Cities: Skylines, a game which until this week was all about building things, has a new expansion out. And will henceforth be a game about tearing shit down, burning it, shaking it loose then watching it sink under the waves.

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The new expansion is called Natural Disasters, and looks to bring a little of that sweet SimCity 2000-style destruction to the game.

I like it a lot.

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There are two parts to this expansion. The first is about breaking things. Whether you enable them happening naturally every once in a while or rain them down manually, your cities will face a series of natural disasters ranging from the relatively benign (like lightning in a storm causing small fires) to the apocalyptic (giant meteors that will eradicate entire blocks).

If you’re someone who feels like the challenge of cleaning up after them would be fun, it is, in the kind of sedate fun you get from rebuilding highways and slightly adjusting the zones and blocks lost to an Act of God.

If you’re someone who just wants to see the world burn, though, these are fantastic. When I first booted this expansion up, I was greeted by Corpsetown, the bustling metropolis that I’d nurtured all the way through my initial review and subsequent expansion coverage. It was vast, shiny and successful. A model city.

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It had once meant a lot to me, but in November 2016, having not played the game for months, I felt a little cold to it. Distant. It could have been the point where I simply wiped it and started a new city, but with Natural Disaster’s new additions at my disposal, I figured I’d turn my ambivalence and craving for greener pastures into something cathartic.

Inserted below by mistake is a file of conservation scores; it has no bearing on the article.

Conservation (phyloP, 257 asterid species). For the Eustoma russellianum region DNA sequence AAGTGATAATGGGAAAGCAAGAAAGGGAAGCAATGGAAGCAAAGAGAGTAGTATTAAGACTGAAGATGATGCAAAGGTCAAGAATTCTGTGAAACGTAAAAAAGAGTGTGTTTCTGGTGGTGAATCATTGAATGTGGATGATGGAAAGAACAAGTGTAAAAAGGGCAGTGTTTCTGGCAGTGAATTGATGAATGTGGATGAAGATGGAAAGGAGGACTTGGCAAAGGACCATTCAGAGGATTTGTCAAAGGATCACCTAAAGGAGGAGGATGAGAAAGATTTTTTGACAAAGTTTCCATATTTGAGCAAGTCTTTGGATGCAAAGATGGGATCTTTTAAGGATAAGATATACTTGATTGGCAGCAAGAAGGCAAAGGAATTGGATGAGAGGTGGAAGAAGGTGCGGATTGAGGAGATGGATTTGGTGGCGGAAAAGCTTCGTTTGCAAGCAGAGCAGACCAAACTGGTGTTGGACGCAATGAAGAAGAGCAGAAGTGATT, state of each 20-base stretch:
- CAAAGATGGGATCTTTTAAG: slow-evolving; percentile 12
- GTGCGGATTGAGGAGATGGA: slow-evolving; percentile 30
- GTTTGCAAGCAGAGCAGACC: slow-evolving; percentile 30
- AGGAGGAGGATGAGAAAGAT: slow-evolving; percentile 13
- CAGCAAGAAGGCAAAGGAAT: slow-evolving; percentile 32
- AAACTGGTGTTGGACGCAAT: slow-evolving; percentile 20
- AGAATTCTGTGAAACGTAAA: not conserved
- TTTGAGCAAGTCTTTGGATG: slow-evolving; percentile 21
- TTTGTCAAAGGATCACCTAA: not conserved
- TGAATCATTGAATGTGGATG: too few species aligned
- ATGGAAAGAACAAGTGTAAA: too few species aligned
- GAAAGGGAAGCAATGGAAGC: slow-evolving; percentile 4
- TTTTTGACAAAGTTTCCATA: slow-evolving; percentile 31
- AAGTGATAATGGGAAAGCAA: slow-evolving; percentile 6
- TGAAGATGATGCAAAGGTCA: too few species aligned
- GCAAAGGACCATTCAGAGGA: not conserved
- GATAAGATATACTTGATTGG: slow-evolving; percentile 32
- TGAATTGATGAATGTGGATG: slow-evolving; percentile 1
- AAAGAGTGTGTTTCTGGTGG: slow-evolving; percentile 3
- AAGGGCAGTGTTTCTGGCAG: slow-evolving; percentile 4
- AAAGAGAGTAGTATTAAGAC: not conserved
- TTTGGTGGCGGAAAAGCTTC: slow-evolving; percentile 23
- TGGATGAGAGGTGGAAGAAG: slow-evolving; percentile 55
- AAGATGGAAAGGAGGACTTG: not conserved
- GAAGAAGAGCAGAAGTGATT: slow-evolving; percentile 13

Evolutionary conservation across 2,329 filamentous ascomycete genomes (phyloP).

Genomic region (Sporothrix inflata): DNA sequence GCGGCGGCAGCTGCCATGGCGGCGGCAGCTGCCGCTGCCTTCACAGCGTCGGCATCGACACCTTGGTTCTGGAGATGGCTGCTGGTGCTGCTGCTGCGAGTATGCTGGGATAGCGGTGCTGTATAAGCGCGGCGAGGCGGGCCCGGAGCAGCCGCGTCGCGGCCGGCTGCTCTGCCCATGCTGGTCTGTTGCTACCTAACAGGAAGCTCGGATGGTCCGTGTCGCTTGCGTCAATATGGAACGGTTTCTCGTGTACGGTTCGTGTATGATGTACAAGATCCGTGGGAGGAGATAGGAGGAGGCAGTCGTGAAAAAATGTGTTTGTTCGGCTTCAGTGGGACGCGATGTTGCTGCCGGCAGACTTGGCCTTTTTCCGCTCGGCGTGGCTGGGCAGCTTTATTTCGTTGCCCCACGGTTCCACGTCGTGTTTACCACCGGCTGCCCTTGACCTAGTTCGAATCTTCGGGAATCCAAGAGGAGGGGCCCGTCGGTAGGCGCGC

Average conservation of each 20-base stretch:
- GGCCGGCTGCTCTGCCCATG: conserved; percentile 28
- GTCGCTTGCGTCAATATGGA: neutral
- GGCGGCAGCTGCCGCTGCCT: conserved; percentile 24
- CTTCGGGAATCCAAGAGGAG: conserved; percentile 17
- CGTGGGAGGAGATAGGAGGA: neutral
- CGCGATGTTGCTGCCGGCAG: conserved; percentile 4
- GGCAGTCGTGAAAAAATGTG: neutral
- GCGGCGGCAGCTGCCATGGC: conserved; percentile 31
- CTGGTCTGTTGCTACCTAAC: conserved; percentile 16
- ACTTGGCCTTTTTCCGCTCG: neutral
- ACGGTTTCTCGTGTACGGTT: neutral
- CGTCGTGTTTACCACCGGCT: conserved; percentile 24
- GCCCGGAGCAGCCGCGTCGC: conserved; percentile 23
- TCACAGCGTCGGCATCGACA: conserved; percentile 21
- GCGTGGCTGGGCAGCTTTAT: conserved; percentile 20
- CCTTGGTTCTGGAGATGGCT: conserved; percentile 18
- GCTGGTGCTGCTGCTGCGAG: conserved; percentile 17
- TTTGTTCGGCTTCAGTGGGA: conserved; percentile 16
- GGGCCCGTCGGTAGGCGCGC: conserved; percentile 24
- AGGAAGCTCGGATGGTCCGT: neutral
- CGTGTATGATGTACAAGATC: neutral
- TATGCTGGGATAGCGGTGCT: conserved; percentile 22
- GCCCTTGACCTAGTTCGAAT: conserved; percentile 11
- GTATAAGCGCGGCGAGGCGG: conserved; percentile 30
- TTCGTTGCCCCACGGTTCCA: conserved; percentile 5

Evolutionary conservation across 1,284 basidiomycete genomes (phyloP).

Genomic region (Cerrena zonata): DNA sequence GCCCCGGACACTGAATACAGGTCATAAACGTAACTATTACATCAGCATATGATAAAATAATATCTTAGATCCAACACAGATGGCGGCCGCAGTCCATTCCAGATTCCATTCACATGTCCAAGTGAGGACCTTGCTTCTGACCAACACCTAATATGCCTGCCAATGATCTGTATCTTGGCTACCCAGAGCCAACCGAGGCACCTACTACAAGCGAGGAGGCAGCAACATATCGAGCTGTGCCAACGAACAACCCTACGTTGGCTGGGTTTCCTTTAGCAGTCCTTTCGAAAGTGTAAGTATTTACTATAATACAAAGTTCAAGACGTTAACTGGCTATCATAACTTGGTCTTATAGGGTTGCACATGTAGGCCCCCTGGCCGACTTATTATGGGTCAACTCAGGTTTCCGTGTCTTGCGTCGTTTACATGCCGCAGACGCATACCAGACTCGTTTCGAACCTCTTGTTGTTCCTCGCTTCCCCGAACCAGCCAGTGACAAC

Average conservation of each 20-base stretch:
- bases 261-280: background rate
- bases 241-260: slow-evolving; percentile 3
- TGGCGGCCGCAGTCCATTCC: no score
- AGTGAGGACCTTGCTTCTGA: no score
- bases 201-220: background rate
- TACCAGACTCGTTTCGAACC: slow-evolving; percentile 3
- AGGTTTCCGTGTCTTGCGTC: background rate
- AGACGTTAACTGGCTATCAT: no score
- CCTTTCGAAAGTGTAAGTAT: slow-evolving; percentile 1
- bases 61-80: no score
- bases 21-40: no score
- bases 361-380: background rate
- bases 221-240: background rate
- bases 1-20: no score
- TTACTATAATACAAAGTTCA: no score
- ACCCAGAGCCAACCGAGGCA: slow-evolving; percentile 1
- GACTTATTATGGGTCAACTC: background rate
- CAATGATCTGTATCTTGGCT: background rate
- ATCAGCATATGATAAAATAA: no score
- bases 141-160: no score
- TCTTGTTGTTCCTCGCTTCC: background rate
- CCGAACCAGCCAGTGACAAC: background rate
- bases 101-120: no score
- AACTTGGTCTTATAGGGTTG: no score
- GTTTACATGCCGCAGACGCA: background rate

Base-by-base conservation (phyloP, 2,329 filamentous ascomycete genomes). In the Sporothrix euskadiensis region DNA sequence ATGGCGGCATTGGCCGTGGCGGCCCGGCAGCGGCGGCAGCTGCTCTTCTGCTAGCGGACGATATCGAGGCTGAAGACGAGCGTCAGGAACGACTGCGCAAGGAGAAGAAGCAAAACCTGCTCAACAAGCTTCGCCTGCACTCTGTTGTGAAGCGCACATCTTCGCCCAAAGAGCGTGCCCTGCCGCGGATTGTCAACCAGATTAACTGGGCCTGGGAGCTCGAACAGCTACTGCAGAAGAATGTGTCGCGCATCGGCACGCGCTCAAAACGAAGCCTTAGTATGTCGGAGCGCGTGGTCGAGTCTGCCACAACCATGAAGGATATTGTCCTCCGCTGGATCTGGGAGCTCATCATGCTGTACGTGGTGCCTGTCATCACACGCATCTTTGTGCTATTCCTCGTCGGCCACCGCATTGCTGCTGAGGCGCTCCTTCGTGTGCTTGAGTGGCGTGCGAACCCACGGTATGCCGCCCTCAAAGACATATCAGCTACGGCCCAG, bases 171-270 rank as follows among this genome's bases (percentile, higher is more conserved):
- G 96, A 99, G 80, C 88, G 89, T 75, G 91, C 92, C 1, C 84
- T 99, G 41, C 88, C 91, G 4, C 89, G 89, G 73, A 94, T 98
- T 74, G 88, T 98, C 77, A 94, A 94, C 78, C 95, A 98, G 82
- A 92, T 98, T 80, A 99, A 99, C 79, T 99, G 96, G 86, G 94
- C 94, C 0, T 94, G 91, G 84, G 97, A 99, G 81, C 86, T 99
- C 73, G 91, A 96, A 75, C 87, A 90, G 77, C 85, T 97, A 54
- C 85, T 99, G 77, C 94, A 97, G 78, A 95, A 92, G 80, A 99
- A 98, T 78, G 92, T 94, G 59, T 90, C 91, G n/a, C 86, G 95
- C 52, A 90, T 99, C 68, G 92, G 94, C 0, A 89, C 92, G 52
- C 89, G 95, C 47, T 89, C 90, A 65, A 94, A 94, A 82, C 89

There would be no clinical “new game” mouse click here. Not yet.

First came rocks from the sky. Then fire, then flood. Then the very ground opened up and swallowed buildings whole. Corpsetown was in ruins, with power lines severed, essential services cut off, its buildings collapsed and its people...on fire. I mean, yeah, I was technically murdering tens of thousands of people who were just trying to live good and honest lives but...fuck ‘em. I am a vengeful god. Or at least a bored one.

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Outside of the casual destruction and the immediate clean-up work, though, is a far more detailed system in place to deal with disasters. There are load sof structures you can build to detect and manage disasters, and you can enact policies like setting evacuation routes so people can flee safely.

This stuff is surprisingly complex. And maybe a little intrusive; if you want to brace yourself against the full suite of disasters you’re going to need to find space in your city for a lot of new buildings, from designated response centres (which are enormous) to shelters to firewatch towers to radio transmitters. It’s maybe too many when you consider how many other structures you need to squeeze into a city, but then, maybe that’s the point.

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No city is ever prepared for every contingency. London wasn’t ready for its great fire, Johnstown couldn’t stop the flood and Silicon Valley hasn’t yet found a way to stop the earthquake that will one day tear it apart. So it was with Corpsetown, which wasn’t ready for the day a forest fire consumed its nuclear reactor. And a tsunami crashed along its coastline. And a sinkhole swallowed the city’s stadium. And seven meteors struck downtown killing anyone who was left.